A commenter on our latest Policy Points on Health Care Reform describes health care as “the free market, unregulated situation at the time the Act was passed.”
I’m not sure if the commenter is that naïve, or if it is a regular PolicyBlog reader, making a joke that they know will throw me into a tizzy, with steam coming from my ears.
No one could possibly suggest that when government programs (Medicare, Medicaid, SCHIP, and others) represent more than 50% of health care spending—as was the case before Obamacare—that we have a “free market”. Nor could you possibly consider it unregulated, as states mandated what insurance plans must cover—Pennsylvania now has 57 such mandates—regulated pricing, and even imposed guarantee issue and community rating, which all drive up the cost of coverage. Some states even imposed individual and employer mandates to buy insurance. Some states had fewer regulations (and thus less costly coverage), but individuals were prevented from buying insurance across state lines.
What the new law really does is impose many of these mandates at the federal level, rather than the state level, and increase the amount of subsidies for big insurance and Pharmaceutical companies.
Indeed, they really took the biggest failures from state insurance regulation and mandates and adopted them into federal law.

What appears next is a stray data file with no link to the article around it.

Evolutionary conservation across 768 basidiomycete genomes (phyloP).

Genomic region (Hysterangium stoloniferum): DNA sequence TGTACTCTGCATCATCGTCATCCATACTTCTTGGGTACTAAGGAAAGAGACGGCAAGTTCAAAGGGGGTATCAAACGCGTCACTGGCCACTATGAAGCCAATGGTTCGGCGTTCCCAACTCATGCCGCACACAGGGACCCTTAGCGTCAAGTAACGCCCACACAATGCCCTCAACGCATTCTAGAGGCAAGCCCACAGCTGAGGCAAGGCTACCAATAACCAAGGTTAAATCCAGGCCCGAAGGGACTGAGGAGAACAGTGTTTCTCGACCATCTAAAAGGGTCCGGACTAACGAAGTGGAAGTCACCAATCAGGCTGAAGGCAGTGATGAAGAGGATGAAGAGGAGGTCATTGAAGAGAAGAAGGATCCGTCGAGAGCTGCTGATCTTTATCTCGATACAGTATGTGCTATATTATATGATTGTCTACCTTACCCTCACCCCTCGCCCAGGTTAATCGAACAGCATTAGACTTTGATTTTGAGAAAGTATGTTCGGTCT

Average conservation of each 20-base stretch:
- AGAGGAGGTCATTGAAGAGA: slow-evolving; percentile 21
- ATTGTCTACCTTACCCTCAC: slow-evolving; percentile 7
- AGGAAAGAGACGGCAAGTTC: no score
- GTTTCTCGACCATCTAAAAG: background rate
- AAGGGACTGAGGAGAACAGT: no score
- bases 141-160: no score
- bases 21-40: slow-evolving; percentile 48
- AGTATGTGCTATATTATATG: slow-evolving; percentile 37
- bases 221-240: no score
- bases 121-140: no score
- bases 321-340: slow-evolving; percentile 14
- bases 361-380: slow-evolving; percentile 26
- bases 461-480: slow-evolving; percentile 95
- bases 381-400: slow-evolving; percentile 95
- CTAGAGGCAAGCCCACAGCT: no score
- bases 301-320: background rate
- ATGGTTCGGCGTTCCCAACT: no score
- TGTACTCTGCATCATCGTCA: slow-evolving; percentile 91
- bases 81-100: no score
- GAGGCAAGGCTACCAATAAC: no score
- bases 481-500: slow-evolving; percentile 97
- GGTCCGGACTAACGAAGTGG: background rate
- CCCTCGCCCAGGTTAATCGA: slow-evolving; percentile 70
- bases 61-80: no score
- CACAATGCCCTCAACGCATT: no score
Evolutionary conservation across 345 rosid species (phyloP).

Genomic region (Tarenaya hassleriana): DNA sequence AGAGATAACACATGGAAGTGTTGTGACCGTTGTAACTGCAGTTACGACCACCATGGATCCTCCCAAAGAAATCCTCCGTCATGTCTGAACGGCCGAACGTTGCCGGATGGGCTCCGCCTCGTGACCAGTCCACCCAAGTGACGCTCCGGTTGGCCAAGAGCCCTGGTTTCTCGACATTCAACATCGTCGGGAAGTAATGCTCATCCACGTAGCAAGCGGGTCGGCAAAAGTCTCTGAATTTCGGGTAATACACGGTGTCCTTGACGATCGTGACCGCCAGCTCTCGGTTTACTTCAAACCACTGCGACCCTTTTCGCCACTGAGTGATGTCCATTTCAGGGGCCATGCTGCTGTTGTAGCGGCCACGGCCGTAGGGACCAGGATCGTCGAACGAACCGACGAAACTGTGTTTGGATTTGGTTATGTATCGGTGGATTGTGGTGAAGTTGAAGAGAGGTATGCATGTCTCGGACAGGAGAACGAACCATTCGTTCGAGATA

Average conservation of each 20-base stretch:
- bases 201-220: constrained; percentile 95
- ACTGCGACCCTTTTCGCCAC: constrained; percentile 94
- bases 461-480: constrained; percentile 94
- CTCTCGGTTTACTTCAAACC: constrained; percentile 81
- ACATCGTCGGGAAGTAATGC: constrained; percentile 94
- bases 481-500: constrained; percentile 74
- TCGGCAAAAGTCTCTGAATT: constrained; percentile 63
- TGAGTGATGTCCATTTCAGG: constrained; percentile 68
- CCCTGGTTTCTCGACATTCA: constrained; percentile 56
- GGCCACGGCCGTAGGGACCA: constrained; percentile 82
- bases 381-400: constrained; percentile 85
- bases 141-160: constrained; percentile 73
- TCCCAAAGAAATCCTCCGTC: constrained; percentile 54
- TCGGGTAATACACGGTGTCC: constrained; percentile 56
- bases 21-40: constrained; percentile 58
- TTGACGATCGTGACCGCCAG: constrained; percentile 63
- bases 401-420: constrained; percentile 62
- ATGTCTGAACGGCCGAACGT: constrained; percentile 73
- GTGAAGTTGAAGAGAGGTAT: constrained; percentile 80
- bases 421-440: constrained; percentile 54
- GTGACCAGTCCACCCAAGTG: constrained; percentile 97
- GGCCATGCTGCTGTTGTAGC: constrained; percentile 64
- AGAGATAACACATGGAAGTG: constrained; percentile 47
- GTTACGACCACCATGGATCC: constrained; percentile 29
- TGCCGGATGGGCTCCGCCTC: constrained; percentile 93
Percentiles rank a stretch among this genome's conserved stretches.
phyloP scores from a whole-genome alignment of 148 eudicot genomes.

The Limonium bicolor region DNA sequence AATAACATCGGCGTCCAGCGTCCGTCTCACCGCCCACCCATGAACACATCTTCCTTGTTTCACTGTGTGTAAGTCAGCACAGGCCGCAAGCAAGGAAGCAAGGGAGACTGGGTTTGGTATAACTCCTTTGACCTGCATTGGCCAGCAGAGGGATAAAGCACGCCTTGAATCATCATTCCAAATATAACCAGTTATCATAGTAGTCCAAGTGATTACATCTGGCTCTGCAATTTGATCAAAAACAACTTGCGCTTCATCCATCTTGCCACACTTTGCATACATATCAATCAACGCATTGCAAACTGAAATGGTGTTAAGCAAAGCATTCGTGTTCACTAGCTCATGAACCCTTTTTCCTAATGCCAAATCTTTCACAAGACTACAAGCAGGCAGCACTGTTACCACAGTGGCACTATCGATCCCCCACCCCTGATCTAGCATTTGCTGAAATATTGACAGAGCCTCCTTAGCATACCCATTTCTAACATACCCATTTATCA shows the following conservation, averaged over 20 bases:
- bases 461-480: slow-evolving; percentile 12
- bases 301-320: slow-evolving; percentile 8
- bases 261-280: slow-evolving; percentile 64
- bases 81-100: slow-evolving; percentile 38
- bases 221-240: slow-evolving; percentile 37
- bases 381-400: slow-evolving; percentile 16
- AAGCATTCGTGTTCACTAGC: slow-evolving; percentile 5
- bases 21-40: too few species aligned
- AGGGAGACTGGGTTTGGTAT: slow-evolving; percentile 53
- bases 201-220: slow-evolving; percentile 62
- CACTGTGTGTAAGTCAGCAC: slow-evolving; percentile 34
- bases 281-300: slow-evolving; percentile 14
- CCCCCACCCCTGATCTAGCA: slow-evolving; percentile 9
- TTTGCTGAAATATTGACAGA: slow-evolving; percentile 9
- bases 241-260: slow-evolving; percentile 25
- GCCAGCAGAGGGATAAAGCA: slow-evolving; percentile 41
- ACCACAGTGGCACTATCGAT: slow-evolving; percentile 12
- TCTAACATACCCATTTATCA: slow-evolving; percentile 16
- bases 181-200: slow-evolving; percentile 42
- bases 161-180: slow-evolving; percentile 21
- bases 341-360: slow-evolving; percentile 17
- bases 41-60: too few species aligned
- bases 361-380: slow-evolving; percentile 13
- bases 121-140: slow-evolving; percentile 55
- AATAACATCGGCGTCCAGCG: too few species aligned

I’ve written so much on the lack of free markets in health care that I can only conclude the commenter is either brand new to this site, or just setting me up for another blog post. Examples:
- Free Markets: An Unknown Ideal
- Give Consumers Choices in Health Care
- Rendellcare: What Would Jesus Do?
Of course, she goes on to suggest Obamacare will help small businesses, which is absurd. Already, we are seeing insurance premiums rise. And already, we are seeing a reduction in coverage available, as insurance companies are consolidating and dropping options, and employers are looking to drop their coverage, as detailed in the Policy Points and my collection of health care articles.
The tax credit offered to small business, as also noted in the piece, helps very few small businesses, and phases out as businesses hire workers and increase wages (indeed, beginning with the average wage of $25,000 for a full time worker, which is well below the state average). Thus, the law creates incentives to not hire workers and to keep wages low.
There is a reason why small businesses, led by the NFIB, have joined in the lawsuit against Obamacare.
We have noted the numerous problems in our health care system, but the problems are largely due to government intervention, not the mythical free market. And we’ve been touting real solutions for years: